(WASHINGTON) — U.S. social media companies are prioritizing making a profit over taking down harmful rhetoric that leads to violent extremists perpetuating the ideology, according to a Senate Homeland Security Committee report released on Wednesday.
“Social media companies have failed to meaningfully address the growing presence of extremism on their platforms,” the majority report says. “The business models of the four companies the Committee examined — Meta, TikTok, Twitter, and YouTube — are based on maximizing user engagement, growth, and profits, which incentivizes increasingly extreme content.”
On a conference call with reporters, Sen. Gary Peters, D-Mich., chairman of the Senate Homeland Security and Governmental Affairs Committee, made the case that the more “provocative” the information is, the better for social media companies.
“Anger is a particularly engaging emotion for folks,” he said. “And as you keep providing, and these are algorithms that keep providing information to folks to keep them engaged and then often can go down a dark rabbit hole.”
Peters said they have seen examples that occurring, citing Jan. 6 as an example.
He said social media companies have gotten better about taking the harmful content down.
“The problem with that is that once the content is out, particularly if it’s particularly provocative, it can spread very quickly,” he said. “Once the genies out of the bottle sometimes you can’t put it back in.”
The report found that white supremacist extremists pose the primary threat among all domestic violent extremists.
“Domestic terrorism, and in particular white supremacist and anti-government extremists, continues to pose a persistent and lethal threat to homeland security,” the report said. “This investigation found that the federal government — specifically DHS and FBI — is not adequately addressing this growing threat.”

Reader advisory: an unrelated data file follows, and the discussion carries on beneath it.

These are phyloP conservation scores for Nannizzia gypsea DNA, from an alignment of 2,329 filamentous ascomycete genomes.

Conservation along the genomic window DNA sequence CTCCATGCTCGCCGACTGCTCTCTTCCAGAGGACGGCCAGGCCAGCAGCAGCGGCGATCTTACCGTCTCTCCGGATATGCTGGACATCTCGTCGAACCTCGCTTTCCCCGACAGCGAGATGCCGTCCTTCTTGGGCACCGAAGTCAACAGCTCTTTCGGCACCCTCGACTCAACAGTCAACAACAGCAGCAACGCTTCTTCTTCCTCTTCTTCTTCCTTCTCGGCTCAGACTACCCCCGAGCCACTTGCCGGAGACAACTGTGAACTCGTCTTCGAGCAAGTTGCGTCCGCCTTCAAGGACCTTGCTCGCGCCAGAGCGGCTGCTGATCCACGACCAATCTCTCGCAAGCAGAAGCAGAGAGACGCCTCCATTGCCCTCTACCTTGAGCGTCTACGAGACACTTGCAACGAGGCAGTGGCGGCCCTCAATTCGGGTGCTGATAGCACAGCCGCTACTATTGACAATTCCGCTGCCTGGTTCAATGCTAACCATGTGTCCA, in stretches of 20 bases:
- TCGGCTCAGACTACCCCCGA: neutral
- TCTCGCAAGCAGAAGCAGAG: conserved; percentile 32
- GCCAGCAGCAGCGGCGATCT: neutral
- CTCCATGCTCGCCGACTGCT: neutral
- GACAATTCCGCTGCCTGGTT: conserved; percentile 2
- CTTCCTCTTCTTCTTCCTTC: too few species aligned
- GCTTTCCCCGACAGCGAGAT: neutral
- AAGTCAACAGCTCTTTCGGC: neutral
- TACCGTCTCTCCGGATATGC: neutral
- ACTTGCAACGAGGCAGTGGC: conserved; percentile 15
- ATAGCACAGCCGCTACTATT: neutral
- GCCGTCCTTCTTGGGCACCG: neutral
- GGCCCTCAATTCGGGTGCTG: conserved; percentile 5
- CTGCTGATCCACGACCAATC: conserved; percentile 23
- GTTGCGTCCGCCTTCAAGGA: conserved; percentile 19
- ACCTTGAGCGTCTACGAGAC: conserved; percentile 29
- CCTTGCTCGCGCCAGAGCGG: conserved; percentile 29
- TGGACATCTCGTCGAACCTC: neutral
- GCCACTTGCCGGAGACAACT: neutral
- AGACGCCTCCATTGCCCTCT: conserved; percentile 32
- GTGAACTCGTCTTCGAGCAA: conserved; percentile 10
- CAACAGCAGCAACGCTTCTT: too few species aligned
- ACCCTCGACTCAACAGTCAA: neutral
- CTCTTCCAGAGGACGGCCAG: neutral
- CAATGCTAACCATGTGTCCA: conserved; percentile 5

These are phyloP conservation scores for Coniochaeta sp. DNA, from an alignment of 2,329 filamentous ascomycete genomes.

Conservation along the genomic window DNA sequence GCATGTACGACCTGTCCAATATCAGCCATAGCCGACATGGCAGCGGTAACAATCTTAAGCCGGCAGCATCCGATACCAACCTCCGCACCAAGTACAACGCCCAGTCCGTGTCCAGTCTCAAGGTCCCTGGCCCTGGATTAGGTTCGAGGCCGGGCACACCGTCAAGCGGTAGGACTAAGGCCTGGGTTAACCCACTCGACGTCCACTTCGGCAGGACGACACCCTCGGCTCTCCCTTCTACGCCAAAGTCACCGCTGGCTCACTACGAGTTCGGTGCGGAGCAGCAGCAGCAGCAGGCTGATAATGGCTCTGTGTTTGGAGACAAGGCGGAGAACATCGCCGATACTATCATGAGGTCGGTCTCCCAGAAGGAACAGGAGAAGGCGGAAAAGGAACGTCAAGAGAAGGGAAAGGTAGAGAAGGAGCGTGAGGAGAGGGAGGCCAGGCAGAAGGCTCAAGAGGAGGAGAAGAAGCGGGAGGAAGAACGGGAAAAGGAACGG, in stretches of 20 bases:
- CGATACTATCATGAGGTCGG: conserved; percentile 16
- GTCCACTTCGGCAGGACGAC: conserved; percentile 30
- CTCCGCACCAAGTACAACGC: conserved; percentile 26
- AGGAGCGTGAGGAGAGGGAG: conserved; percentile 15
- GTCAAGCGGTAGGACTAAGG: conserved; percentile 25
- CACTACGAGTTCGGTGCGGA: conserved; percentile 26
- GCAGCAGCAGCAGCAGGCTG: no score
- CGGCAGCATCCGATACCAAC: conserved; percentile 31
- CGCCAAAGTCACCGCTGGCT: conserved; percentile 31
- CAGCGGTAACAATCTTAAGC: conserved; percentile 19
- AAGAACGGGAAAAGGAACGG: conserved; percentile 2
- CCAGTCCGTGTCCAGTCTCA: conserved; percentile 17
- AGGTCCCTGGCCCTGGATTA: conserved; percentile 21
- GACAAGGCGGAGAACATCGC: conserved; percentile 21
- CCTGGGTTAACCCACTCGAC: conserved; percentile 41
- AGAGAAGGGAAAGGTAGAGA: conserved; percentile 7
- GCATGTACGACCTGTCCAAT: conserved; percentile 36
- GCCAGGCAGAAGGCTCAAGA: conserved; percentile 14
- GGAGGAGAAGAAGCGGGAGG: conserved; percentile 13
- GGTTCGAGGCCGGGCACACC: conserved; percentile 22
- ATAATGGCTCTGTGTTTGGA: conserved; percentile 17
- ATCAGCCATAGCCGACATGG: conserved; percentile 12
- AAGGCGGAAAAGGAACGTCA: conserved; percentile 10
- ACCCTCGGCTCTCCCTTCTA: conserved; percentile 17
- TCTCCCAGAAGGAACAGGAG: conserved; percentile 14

Data provided to the committee by the Department of Homeland Security showed white supremacists were responsible for 51 out of 169 domestic terrorist attacks and plots from 2010 through 2021, the highest number among domestic terrorist ideologies.
Domestic attacks have been plotted on social media and “inspired by, content on social media,” according to the report. The report gives example of the Jan. 6 attack on the Capitol, and the shooting in Buffalo, New York, in which a gunman allegedly shot and killed African Americans in a grocery store and livestreamed it, according to the report.
Two of the four social media companies, did not respond to an ABC News request for comment.
In a statement, a YouTube spokesperson said that the company, which is owned by Google, said “responsibility” is its top priority.
“We have established policies against hate speech, harmful conspiracies and violent extremism, and in Q2 2022, only 9 to 11 views out of every 10,000 came from violative content,” Ivy Choi, a YouTube spokesperson said. “Additionally, our recommendation system surfaces authoritative content in search results and the Watch Next panel, including for search queries related to violent extremism. While study in this area continues, a number of researchers have found that our recommendations aren’t steering viewers towards extreme content.”
In a statement, a TikTok spokesperson said they are happy to work with the committee on the issue.
“We appreciate the Committee’s leadership and look forward to ongoing engagement with Congress and other stakeholders as we continue working to protect our platform and our community,” Brooke Oberwetter, a TikTok spokesperson said. “We believe that maintaining a safe and trusted platform is critical to our long-term success, which is why we are dedicated to identifying and removing content that incites or glorifies violence or promotes violent extremist organizations.”